Why It Is Better to Be Happy Than to Be Right

“I’d far rather be happy than right any day.”

Douglas Adams, The Hitchhiker’s Guide to the Galaxy

We have all been there. We have found ourselves stuck in a meaningless argument that we just didn’t want to drop because we knew we were right and we didn’t want to give in to a person whom we believed to be wrong. Our stubbornness and pride kept us stuck on a treadmill, making absolutely no progress, but refusing to allow the other person to have the final say. All this simply because we knew we were right and wanted someone to acknowledge it.

I once had such a discussion with my husband, but because it took place in front of our son, I decided to not let it get to the point of becoming an argument. We were debating whether or not the casino on board our cruise ship would stay open after the shipped docked in the port. Meaningless, right? My husband’s opinion was that it would not open, because from his past experience, every other cruise ship he had been on had closed its casino once the ship was in port. My opinion was that it would not close because I couldn’t think of one reason why it would have to. My husband insisted on his point of view because he relied on his prior experience as evidence. Because I had no prior experience, I relied on logic for my conclusion. I decided to drop the argument rather than try to convince my husband why his prior experience didn’t apply in this case. You see, we were on a cruise to the Bahamas, where casinos are legal. His prior cruise experiences had been in Singapore and Hong Kong, two cities were casinos (at least at that time) were not allowed. When the ship’s casino did open that night to my husband’s surprise, he apologized to me. Only at that point (and only because he was surprised) did I explain to him why his previous experiences had not applied in this situation.

Because I had not insisted on proving that I was right, we were able to have a wonderful time that day and avoid having a heated discussion in front of our son. It would have made absolutely no difference to how we spent our day in the Bahamas if I had successfully convinced my husband that I was correct. In the end, everyone was happy including me.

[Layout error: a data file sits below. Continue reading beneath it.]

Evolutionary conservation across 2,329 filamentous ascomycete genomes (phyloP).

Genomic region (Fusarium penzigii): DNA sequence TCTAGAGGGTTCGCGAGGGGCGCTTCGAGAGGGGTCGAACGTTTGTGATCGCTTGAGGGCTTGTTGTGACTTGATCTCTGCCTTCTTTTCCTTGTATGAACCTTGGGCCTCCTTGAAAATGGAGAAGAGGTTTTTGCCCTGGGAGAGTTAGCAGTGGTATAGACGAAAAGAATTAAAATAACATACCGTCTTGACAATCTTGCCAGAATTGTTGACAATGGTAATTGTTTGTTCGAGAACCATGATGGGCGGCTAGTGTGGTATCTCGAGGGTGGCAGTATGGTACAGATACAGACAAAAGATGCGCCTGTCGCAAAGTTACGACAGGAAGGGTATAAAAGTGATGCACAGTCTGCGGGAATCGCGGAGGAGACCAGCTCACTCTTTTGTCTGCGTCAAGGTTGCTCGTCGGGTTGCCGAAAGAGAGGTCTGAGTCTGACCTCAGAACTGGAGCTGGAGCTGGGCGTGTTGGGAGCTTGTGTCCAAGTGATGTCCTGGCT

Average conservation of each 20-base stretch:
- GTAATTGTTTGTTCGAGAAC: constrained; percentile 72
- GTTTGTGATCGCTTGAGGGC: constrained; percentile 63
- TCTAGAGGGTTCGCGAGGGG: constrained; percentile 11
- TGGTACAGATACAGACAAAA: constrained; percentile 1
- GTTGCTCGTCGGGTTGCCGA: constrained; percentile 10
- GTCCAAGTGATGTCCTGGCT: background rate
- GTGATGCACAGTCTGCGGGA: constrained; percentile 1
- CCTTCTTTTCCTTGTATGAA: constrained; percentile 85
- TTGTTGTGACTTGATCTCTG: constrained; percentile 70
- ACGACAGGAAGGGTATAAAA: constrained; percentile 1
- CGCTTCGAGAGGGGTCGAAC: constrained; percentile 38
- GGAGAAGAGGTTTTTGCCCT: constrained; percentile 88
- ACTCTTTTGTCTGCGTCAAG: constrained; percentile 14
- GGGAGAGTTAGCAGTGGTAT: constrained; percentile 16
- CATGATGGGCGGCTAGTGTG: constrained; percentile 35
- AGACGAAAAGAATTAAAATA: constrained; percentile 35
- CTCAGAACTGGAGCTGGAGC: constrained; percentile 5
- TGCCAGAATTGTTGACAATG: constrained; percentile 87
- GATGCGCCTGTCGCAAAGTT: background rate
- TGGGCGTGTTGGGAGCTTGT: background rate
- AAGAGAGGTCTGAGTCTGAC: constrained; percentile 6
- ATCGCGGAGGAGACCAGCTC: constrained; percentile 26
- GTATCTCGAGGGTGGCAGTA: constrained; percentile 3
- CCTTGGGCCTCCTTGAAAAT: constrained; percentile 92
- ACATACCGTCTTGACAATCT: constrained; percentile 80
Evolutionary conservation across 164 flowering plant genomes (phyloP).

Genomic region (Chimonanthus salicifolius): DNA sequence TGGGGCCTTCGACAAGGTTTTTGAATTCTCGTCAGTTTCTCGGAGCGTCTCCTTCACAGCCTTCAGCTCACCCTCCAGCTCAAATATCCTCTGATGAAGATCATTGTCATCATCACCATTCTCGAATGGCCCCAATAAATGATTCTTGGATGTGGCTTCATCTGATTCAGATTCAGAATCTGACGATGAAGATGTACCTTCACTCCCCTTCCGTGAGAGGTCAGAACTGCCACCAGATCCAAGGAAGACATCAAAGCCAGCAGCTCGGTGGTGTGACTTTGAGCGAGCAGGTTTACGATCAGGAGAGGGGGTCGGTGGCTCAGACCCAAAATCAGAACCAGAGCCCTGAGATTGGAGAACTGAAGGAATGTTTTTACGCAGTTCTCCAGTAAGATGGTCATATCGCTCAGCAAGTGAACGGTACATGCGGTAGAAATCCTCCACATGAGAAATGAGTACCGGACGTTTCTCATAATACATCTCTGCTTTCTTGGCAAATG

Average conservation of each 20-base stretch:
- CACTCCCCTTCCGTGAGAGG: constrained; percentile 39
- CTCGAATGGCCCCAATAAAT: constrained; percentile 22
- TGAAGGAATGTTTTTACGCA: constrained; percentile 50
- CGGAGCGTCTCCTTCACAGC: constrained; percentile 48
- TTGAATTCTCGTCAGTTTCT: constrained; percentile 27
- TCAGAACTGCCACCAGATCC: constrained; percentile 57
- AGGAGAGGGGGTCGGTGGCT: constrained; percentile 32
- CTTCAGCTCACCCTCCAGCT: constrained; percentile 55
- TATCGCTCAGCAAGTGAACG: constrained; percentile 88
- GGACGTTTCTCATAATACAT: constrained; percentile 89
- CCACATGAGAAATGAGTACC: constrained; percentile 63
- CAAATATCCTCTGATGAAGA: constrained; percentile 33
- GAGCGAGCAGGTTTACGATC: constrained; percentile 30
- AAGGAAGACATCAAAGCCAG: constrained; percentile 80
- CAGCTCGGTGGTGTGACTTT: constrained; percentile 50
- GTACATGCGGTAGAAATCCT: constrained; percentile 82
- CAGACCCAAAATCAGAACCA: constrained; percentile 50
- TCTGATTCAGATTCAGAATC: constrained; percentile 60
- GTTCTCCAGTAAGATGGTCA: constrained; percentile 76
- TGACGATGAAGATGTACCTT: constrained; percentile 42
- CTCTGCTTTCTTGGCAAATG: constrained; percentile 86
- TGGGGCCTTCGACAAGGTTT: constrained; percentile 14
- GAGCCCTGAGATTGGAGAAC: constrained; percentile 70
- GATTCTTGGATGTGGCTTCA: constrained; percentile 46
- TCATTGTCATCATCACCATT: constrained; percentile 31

The important lesson I got from that experience was to learn to the differentiate between when it is crucial and when it is petty to prove that you are right. There are of course many instances when you need to make sure that everyone has the correct information so that the best decision can be made. Situations involving careers, finances, health, childcare, and so on would fall into that category. But there are many more instances that we experience everyday where it really doesn’t matter who is right. And even more instances where there is no absolute right answer and it is simply a matter of perception or opinion. It is in these two latter categories where you run the risk of sacrificing your happiness (and the happiness of those around you) simply for the gratification of being able to hear someone else say that you are right.

What leads us to have this desire to be validated as being right? In my opinion it is based entirely on ego. It comes from wanting to feel intelligent, important, respected, perhaps even admired. And maybe even from not wanting the other person to have those same feelings when we don’t think they deserve them. Again, meaningless, right? But what happens when both parties of the debate reach an impasse? What happens when you get to the stage where reason, logic and even facts are only helping to escalate the argument rather than resolve it? When you reach that point, you can easily start to cross over into anger. And once you become angry, the truth no longer matters to either of you. Being right and “winning the argument” is the only thing that counts, and neither party will be satisfied with anything less.